German Shepherd puppies are the cutest little creatures on earth. When you are getting a young German Shepherd puppy, you have to look after it like a toddler.
And in light of this comparison, one of the things you have to deal with is your German Shepherd teeth.
Your German Shepherd Puppy begins to lose its teeth in order to enlarge 42 adult teeth. It is possible to make sure that you are easy on a small puppy as it can be uncomfortable and confusing to the puppy. Let’s start by covering all the basics of the German Shepherd’s teeth and teeth process:
German Shepherds have different types of teeth – mainly incisions, fangs, molars and premolars, and a large carnassial tooth.
German Shepherd Dogs are predators and teeth that represent history and changes in the way they eat.
Fangs are required to hold and puncture, cuts for nibbling, premolars for tearing, and molars for bones to crack. And all of them need to be sturdy, reliable and healthy.
You may not see the puppy lying around, but there are obvious signs that your puppy is gnashing teeth. A toothed puppy can eat less than usual and chew toys and other items more than usual. You may notice a small amount of blood on your dog’s toys and even at places where you can chew and play.
German Shepherd Teeth Oral Care
Even if your puppy brushes his baby teeth, it is important to start looking after your dog’s teeth as soon as possible. Start by brushing your puppy’s lips and brushing its gums and teeth.
Do this frequently to make your puppy accustomed to putting one’s hand in his mouth. You can use a dog’s toothbrush on peanut butter or cheese thorns to enjoy the puppy teeth. Do not use human toothpaste to brush your dog’s teeth, but go for the best dog toothpaste.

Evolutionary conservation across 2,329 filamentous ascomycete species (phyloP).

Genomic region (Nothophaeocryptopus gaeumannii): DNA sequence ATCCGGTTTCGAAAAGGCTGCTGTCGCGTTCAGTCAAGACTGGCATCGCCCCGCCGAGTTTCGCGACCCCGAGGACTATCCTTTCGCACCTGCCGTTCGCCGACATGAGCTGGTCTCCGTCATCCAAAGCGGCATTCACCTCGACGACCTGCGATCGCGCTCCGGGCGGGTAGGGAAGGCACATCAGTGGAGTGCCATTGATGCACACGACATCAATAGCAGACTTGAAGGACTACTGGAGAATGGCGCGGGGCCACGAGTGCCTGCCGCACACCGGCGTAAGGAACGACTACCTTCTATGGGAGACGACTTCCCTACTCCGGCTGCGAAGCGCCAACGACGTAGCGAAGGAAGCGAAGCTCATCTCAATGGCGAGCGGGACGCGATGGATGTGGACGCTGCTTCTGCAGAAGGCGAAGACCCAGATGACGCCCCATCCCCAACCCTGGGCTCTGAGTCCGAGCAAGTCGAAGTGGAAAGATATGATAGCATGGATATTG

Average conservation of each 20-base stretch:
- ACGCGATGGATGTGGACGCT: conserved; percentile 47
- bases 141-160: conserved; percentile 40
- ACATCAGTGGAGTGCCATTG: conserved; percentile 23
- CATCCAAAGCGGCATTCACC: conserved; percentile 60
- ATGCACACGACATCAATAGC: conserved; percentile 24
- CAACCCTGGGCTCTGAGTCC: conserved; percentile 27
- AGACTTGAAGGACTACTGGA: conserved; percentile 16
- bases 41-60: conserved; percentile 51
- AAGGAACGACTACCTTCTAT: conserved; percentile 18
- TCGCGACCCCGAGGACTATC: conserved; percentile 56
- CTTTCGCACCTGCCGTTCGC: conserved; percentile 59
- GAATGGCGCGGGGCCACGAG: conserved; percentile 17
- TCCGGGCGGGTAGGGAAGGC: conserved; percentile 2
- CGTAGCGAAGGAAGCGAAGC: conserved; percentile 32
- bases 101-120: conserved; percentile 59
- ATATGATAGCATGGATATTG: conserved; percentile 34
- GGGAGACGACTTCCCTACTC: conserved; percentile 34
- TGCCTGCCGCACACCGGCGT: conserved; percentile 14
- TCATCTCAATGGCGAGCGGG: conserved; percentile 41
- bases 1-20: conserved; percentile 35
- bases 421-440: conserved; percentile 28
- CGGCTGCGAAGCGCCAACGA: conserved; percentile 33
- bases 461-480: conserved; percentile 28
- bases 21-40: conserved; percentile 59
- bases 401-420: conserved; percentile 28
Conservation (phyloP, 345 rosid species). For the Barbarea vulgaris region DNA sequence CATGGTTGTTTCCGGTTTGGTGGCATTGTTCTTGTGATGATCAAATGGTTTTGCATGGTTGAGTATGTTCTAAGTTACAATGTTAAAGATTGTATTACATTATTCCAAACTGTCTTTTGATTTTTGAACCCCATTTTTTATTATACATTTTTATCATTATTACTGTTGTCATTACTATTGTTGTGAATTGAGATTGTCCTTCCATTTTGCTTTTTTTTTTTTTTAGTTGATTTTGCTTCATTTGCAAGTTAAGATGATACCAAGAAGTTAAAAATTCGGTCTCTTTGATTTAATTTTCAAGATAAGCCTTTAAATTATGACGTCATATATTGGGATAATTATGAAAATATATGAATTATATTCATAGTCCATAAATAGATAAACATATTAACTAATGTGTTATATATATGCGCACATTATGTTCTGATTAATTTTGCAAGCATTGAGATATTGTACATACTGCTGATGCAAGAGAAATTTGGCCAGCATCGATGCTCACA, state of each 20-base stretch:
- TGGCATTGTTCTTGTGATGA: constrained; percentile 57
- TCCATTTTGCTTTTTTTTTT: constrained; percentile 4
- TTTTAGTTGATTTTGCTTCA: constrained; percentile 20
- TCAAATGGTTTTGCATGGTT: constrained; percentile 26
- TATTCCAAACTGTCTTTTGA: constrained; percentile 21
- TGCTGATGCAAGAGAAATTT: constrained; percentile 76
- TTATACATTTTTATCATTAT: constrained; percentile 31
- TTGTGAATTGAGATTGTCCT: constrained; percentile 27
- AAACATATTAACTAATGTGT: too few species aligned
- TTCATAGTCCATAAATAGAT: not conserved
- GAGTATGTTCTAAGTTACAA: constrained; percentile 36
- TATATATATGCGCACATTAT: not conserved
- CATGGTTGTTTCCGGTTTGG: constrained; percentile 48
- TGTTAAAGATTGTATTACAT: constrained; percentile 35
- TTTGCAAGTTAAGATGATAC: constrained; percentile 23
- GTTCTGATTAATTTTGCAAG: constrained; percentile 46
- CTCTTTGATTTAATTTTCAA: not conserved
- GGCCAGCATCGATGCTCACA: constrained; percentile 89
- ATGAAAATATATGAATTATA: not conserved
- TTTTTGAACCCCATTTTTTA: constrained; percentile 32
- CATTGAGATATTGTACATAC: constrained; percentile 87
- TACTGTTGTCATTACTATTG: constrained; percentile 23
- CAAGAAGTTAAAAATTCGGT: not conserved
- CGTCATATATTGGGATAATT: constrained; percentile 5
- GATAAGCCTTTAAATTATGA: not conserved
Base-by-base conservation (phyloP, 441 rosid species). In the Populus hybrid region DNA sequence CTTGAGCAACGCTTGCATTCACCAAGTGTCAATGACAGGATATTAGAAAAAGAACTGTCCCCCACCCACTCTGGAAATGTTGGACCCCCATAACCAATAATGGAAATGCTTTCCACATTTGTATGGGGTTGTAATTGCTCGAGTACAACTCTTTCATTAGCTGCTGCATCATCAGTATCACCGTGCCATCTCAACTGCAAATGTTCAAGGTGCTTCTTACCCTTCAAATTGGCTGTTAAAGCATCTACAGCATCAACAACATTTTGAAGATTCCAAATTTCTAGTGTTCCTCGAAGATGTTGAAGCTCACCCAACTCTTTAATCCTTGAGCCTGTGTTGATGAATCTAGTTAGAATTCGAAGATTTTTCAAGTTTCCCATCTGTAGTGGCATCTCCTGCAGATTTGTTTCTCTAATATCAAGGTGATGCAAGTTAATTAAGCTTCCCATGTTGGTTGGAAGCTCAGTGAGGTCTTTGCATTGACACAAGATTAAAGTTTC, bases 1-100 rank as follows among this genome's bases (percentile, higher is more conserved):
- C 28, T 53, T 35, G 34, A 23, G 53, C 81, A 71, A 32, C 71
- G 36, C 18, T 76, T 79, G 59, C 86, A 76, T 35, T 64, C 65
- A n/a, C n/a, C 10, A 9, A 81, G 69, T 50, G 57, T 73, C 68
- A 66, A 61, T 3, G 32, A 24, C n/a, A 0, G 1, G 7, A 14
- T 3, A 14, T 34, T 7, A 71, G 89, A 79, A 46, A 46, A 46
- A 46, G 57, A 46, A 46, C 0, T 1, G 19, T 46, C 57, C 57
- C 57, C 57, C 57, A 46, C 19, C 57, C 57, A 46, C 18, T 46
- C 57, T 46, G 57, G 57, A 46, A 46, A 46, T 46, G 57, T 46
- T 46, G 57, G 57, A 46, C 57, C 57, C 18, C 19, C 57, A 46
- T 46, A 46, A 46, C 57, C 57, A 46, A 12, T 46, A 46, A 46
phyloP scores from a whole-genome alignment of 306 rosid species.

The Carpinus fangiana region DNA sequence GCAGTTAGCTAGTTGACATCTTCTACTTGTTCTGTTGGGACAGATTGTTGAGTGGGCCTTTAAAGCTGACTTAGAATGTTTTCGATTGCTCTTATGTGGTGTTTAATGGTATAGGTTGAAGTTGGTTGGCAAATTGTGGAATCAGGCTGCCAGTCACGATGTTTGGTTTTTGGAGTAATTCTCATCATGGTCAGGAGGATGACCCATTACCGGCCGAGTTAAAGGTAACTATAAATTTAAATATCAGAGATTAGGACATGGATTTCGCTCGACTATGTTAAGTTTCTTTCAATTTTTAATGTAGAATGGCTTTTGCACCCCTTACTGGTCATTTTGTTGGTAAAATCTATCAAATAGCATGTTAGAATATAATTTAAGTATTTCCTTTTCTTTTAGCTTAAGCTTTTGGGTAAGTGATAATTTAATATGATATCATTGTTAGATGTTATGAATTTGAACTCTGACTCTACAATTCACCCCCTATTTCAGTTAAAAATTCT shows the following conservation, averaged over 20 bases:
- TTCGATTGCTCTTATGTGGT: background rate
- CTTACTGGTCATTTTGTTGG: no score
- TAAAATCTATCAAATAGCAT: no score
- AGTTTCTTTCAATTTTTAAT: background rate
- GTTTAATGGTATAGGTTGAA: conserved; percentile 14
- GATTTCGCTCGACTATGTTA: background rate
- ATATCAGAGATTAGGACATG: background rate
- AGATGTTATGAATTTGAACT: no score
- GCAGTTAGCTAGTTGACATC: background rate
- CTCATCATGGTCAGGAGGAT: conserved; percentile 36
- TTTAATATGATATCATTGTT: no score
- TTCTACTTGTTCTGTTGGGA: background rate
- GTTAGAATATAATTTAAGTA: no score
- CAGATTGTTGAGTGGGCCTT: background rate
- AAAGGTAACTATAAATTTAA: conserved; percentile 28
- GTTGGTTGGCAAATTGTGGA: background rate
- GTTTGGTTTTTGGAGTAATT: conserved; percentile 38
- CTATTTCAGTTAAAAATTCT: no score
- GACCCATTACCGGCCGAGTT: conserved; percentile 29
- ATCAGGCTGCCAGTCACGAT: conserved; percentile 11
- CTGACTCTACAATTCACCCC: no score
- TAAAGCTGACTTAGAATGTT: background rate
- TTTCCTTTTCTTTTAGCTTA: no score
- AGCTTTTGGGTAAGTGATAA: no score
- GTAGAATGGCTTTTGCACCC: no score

Supply plenty of rubber and raw bones for your dog to chew on. Chewing dog bones helps a puppy to reduce its tooth discomfort, clean its new teeth and refrain from chewing furniture and other household items.
Go Beyond Brushing
If you do not like or dislike brushing your dog’s teeth every day or two, look for another option such as special dental chews or food / water additives. Not all products are equally effective (and none work as well as toothbrushing), so ask your vet for recommendations.
The dental chew should be easily digestible and suitable for size. Generally, dental chewing should be given daily to be effective and your dog should chew them for a while before swallowing.
Food supplements are used on a daily basis. If you use water additives, be sure to change the water daily or according to the Vet instructions.
German Shepherd teething process – what are the teething stages?
Let’s start by saying that German Shepherd adults have a variety of teeth – mainly fangs, incisions, molars and premolars, and a large carnassial tooth.
Puppies usually grow all of their puppy teeth by the age of 6-8 weeks, and they begin the tooth process at this time, which inevitably loses their puppy teeth and gets a full set of adult teeth.
Puppy dogs and incisions (large teeth in the front of the mouth) are usually in full force at the age of 6 to 8 weeks, and permanent adult dogs and incisions are up to 3 months old.
Permanent molars, premolars, and large carnassial teeth are usually 4-6 months old – they can grow because puppies do not have molars.